When honesty is the best business

For the book, I could use more examples of companies — or institutions or politicians — who have learned that honesty pays off. I have a few too many media examples: 1. Stern, Stewart, Colbert calling bullshit; 2. Reuters photo flap vs. Rather stonewalling. The Dell story is clearly already in there. What are examples you have of honesty as good business? Thanks!

  • A very bad situation with Wells Fargo blogged about here: http://www.iconnectdots.com/ctd/2008/05/wells-fargo-aut.html

    The EVP’s immediate response, *no excuses, mea culpa* and followup was amazing: http://www.iconnectdots.com/ctd/2008/05/wells-fargo-doi.html

  • Adrian

    we had a case in the UK when the Daily Mirror published fake pictures of soldiers mistreating PoWs in Iraq. As soon as it was clear they were fakes they fired the editor, Piers Morgan.

  • Adam

    Ha! Good luck finding an example of an honest politician. Especially one being rewarded for that honesty.

    One good example of honesty paying off; the baseball steroid scandal. The players who stood up immediately after being discovered and took responsibility (Giambi, Petitt, etc.) were vindicated by the fans and the media. As for the players who have maintained their innocence despite heaps of evidence (Bonds, Clemens, etc.) have had their hall of fame careers all but destroyed.

    Of course, neither of those players has been found guilty yet.

  • mek

    How about Obama writing about his past drug use? He was honest, upfront, and the media never took a whiff of the story.

    In fact, his transparency is a great example of laying it all out, and even if one judges him, it’s quick and pretty painless (e.g., tax returns, health status, etc.).

  • william elbel

    On Honesty vs Steroids:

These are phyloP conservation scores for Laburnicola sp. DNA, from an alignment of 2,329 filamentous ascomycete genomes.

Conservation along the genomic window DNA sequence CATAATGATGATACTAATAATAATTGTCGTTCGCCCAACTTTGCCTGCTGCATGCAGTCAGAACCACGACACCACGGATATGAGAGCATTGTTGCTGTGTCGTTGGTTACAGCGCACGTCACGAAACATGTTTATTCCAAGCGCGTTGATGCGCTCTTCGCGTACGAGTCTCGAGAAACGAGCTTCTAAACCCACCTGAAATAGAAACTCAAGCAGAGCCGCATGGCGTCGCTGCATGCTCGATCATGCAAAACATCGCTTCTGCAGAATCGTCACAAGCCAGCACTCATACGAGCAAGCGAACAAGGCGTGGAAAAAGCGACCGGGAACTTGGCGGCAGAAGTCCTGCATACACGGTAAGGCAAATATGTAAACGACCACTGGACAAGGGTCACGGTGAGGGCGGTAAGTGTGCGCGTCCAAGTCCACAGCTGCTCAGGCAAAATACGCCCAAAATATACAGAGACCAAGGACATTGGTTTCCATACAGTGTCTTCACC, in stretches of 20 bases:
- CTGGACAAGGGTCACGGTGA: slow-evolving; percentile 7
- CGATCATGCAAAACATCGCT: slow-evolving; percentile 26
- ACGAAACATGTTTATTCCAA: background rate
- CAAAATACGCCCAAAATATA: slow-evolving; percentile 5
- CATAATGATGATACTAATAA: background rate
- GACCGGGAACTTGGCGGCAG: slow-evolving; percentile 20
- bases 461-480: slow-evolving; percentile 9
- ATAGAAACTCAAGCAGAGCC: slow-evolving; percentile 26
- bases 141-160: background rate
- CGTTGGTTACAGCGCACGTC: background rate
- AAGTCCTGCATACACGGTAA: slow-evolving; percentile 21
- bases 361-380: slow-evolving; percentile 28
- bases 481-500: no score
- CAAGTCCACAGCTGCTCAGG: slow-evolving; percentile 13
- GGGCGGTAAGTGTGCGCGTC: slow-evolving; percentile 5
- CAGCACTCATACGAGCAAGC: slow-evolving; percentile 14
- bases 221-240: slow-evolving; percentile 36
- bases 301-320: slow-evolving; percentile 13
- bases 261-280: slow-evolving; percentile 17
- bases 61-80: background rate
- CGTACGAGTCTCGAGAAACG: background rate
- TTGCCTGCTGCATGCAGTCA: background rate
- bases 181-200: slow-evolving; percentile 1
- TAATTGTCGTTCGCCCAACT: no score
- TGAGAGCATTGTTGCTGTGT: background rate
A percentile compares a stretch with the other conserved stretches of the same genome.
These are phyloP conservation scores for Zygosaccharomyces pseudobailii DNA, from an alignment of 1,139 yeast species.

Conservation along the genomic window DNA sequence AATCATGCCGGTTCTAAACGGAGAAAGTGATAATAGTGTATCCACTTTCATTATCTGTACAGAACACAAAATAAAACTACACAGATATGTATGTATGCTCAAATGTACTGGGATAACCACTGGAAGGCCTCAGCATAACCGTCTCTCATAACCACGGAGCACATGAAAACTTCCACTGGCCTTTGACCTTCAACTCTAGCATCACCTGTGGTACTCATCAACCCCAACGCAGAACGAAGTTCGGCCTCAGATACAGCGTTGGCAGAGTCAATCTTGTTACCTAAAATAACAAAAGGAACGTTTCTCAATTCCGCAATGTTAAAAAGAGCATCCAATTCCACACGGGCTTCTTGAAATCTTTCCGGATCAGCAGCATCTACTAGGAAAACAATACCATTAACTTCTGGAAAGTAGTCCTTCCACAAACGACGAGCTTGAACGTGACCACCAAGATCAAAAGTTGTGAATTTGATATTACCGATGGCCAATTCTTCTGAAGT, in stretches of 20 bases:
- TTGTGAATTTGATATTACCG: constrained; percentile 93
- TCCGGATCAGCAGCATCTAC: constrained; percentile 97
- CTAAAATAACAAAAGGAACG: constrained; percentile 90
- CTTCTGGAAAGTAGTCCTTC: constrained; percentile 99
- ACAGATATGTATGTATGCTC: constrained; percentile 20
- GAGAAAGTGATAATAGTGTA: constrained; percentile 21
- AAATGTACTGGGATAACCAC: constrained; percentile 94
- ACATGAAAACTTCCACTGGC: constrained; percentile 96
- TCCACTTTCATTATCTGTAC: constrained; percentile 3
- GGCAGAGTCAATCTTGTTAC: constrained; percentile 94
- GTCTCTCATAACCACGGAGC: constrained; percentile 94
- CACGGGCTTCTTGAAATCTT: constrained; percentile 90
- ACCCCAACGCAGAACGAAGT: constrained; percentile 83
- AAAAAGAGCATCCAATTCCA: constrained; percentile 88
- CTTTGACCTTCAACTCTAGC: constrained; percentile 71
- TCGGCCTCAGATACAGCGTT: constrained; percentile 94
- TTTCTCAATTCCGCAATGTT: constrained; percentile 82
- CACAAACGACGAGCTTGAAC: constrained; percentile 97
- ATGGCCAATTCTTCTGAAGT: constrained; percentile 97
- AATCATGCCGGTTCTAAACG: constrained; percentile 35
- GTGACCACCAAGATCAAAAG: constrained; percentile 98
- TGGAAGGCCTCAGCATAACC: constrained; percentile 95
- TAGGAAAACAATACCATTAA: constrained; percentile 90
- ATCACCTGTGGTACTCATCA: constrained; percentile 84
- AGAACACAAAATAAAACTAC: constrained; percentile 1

What BULLS**T on Steroid perjury convictions.
    Why don’t they get a conviction on real crimes first before perjury?

    Why should someone have to admit taking steroids before any jury.
    I thought one could take the Fifth amendment for any testimony venue but I surmise that is invoking the fifth is not allowed in Grand Jury testimony. If so what BULLS**T

  • Rob K

    Although I am reluctant to give any in the airline industry props since their service is generally so bad, the JetBlue CEO did admit that the service during this delay was terrible and embarrassing.

  • You blogged about it… Jet Blue’s response to its JFK fiasco.

  • right now I’m posting about Twitter admitting (in their blog) that their service is structured like Ethernet-cabled 486 machines — and why this is good. (the communication involved, of course.) it’s a pretty fresh example, but I think it fits.

  • See Charlie Beckett on BBC’s apologies http://www.charliebeckett.org/?p=652

  • just for research purposes you might historically look to how product recalls were managed. I have a sense that it might reflect some of the themes you are looking at here. I think Rackspace had a huge “outage” a few months back and they fessed up fast, on twitter as well. I think it helped calm the situation. Actually, how companies handle outages (i.e. Utility companies) might provide more empirical evidence, as might looking at general “returns policies” (Norstrom?) Again, it might provide grounding.

  • Eric R

    The classic recall/honesty situation was Johnson and Johnson’s handling of Tylenol tampering. It’s taught in all of the B-schools (for what that’s worth).

    I also recall recent hamburger/meat recalls (I think the Wendys chain…not sure) where publications like Business Week were lauding praise on the company.

  • Erwin

    woot.com – always honest about what they’re selling & real “cult” following developing

  • Erwin,
    Say more, please.

  • Nate